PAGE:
Now that I’m here, perhaps I should discuss the situation with my doctor. My longtime doctor, the amazing Dr. Tompkins, theorized that the steroid Decadron might be responsible for the condition of my legs and reducing it might let my muscles grow back enough to at least allow me to walk to the bathroom.

On the plus side, I still appreciate this unit. I have my XBox 360 to play, I have a higher data plan on my phone to compensate for the lack of Wi-Fi and I can quietly catch up to my podcasts and audiobooks.

I must admit, however, that the reason I’m here can weigh heavy on my mind, especially in the morning before my first coffee.

The Final Chapter

2 09 2014

Here we are, loyal reader, at the beginning of the end. As you’re probably already aware, I am now permanently resident at the Palliative Care Unit. How did I end up here, you ask?

It started last night after supper. Feeling a bit tired I lay my head down on the futon and my faithful phone woke me up at 10 PM to take my pill. After swallowing my nighttime dose, Erica and I realized that, as it did when I relapsed nearly a year ago and when I seized up last week, my brain couldn’t express itself vocally, only to generate random and even made-up words in English or French. My poor wife was scared since it probably meant that the cancer is progressing faster now. I wanted to reassure her but I could not make out the words and every attempt sounded even worse.

Desperate, she called our good friend Candida who hurried to our apartment to have a look at me. After talking with me and poking and prodding, the women decided to call an ambulance to bring me to the emergency room at the Health Science Centre where Erica and I spent a few hours.

The nurses took some blood work and a doctor examined me, but nothing showed up other than my speech, which was starting to get better gradually. We eventually discussed my options. I was entirely free to go back home if I felt safe to do so. I would have loved to, but rationally speaking our stairs were preventing me from leaving, especially if there was a fire. I could also be admitted at the HSC but there was probably nothing they could do. That therefore left option three: moving into a room at the Palliative Care Unit.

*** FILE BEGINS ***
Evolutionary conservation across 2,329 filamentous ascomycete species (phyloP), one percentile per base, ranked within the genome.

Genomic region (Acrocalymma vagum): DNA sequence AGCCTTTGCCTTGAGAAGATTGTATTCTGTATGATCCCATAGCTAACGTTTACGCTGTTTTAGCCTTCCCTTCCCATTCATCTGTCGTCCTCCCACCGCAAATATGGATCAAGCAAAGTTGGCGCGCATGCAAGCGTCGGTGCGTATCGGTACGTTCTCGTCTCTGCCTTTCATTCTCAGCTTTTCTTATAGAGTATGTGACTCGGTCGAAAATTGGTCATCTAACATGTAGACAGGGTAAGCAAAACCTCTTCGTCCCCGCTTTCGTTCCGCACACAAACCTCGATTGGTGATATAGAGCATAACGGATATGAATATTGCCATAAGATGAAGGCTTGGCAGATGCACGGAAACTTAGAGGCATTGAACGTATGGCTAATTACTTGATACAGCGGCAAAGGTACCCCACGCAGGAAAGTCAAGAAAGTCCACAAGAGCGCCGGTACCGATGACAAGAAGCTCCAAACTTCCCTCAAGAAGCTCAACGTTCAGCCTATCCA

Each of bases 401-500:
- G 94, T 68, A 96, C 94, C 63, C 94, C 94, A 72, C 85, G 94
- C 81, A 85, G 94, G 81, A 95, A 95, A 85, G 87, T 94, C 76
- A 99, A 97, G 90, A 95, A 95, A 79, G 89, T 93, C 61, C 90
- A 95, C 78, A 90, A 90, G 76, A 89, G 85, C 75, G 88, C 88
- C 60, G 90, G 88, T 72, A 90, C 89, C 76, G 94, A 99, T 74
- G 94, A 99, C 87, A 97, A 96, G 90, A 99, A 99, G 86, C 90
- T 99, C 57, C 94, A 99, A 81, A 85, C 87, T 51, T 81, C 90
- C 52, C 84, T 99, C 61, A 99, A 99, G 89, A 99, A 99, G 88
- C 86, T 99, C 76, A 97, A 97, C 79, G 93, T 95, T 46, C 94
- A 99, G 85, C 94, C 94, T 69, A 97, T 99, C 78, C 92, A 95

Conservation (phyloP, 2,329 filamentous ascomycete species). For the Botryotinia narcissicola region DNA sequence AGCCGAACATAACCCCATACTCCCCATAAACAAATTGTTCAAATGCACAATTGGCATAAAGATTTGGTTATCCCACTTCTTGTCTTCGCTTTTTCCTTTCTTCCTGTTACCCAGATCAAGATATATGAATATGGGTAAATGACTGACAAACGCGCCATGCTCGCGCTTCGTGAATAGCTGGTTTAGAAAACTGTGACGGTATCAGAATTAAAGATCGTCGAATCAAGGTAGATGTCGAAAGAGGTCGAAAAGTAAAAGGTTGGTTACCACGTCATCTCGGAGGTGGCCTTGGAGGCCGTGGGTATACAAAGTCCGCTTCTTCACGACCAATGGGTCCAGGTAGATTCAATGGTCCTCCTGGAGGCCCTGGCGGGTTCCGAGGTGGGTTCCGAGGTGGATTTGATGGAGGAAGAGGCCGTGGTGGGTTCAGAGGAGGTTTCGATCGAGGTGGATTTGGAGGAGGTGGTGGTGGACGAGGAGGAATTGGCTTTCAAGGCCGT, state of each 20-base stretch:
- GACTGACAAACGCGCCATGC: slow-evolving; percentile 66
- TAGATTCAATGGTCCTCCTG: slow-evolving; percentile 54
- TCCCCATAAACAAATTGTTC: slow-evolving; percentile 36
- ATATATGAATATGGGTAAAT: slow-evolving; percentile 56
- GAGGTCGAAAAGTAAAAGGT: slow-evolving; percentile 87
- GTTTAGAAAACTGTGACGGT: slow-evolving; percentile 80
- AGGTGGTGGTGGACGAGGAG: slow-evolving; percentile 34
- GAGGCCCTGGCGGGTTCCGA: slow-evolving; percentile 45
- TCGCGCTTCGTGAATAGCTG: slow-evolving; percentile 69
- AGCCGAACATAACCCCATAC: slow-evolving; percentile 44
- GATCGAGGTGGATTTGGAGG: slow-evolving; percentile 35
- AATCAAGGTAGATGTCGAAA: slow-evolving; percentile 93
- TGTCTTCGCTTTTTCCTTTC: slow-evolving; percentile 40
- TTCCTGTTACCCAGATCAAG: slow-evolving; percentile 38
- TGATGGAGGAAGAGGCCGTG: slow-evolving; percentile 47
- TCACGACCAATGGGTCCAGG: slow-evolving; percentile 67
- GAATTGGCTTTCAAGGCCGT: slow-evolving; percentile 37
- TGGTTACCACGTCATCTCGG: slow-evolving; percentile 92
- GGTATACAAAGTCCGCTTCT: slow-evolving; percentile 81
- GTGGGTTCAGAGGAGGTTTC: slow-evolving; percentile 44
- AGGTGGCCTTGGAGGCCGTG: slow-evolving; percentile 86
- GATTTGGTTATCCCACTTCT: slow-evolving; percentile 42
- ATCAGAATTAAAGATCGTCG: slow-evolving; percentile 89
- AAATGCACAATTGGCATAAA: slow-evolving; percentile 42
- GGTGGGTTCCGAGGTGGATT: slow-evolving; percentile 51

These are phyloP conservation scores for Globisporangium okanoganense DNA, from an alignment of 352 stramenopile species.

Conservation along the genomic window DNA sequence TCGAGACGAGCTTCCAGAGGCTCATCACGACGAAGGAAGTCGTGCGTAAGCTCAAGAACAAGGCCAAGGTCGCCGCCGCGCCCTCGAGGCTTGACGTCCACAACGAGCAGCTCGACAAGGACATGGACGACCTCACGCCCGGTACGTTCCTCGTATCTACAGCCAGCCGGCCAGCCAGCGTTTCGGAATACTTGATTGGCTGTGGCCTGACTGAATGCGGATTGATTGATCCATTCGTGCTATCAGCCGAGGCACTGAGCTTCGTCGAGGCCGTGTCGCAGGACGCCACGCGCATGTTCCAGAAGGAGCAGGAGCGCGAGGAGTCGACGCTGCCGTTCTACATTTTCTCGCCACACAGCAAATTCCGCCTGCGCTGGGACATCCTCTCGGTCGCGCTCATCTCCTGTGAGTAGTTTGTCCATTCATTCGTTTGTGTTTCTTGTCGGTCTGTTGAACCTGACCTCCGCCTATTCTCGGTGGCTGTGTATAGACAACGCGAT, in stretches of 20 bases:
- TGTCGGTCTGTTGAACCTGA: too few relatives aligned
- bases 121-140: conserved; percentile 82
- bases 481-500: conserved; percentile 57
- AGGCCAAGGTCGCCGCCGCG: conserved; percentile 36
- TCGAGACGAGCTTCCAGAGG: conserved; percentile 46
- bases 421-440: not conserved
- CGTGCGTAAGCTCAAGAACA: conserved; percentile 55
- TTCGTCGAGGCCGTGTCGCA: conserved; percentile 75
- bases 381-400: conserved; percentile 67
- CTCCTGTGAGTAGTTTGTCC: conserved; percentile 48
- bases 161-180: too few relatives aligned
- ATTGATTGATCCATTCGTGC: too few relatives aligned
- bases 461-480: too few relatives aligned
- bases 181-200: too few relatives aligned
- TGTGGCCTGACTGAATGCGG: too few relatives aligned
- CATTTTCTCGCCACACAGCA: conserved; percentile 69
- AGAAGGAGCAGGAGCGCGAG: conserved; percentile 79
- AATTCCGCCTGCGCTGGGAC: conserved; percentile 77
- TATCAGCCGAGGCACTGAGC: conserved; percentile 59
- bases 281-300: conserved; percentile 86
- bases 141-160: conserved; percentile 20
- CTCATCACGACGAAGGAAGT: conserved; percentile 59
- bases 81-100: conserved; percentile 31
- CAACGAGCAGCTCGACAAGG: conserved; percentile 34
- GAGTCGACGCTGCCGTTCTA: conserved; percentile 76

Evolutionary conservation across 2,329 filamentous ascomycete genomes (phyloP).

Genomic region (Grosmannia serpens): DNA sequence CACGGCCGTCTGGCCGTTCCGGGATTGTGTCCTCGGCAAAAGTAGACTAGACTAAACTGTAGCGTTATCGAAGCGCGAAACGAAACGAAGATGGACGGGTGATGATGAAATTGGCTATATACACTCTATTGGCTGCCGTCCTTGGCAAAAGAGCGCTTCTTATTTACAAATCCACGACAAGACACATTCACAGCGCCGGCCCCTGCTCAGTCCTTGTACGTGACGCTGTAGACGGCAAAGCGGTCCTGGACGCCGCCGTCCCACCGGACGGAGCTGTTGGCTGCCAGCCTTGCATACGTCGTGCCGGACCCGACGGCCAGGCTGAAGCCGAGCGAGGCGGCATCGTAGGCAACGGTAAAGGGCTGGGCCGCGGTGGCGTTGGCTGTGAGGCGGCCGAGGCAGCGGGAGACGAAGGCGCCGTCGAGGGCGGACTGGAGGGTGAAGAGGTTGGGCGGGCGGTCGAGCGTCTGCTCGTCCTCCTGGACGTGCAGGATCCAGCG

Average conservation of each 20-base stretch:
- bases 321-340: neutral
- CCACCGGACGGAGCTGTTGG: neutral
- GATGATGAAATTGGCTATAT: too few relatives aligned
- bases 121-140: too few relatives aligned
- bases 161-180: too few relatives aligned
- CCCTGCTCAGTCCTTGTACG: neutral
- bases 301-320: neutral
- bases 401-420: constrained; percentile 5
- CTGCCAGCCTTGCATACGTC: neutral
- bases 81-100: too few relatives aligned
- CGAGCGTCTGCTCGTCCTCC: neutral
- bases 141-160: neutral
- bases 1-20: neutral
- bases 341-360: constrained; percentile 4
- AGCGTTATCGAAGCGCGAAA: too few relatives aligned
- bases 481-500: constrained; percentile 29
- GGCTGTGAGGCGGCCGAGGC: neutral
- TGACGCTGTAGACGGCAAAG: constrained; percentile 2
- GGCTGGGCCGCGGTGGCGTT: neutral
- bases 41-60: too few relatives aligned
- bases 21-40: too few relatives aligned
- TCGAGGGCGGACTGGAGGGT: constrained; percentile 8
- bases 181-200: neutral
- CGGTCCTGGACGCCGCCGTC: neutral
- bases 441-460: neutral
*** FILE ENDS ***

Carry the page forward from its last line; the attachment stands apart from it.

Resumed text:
Erica and I were transferred by ambulance in the middle of the night in a room on the parking lot side of the PCU. As before, the room is homey and comfortable with a dresser, stuffy chair and flat screen TV.

One of the nurses welcomed us back and asked us a few questions about what had happened. After she heard the story, she figured we must be exhausted and she was not wrong! She brought a pillow for Erica and some blankets. Then she told Erica that can share the bed with me to be more comfortable than on the chair, ir simply for getting emotional support. What a great place to be!

We woke up at 8:30 this morning when we started talking about being here and what the future entails.

I am actually not as upset about finishing my life here. i’ve mulled that eventuality ever since my time here in April. Sometime this week someone will bring me my Xbox and Grand Theft Auto V. I’ll also either set up a Wi-Fi network or increase my iPhone data plan since there is no Wi-Fi here. And I’ll work on organizing my posthumous instructions once more since I lost most of it when the computer crashed.

I also now have time to relax and enjoy not just my video games but podcasts and audiobooks, which I’m very much looking forward to!

You know me, loyal reader. Despite this major announcement, I will make the most of this situation and so will Erica. But I will miss our cats!

Family in Mourning

30 08 2014

I want to dedicate this post, loyal reader, to Chantal Fillion who passed away yesterday after a long battle with a brain tumour.

I’ve never had the chance to meet Chantal. She’s the mother of my nephew Simon and from everything I’ve heard she was a strong and loving woman taken from us way too soon at age 40. There are no words I could write without feeling like I am intruding in the family’s grief, so I would encourage you, if you wish to follow their wishes, to donate to or volunteer for the Canadian Cancer Society. You’ll make a difference for a patient while they can still benefit from it.

My Buoys

28 08 2014

In this time of adaptation, loyal reader, I want to pay tribute to two special women who have carried me through: my wife Erica and her mother Pauline.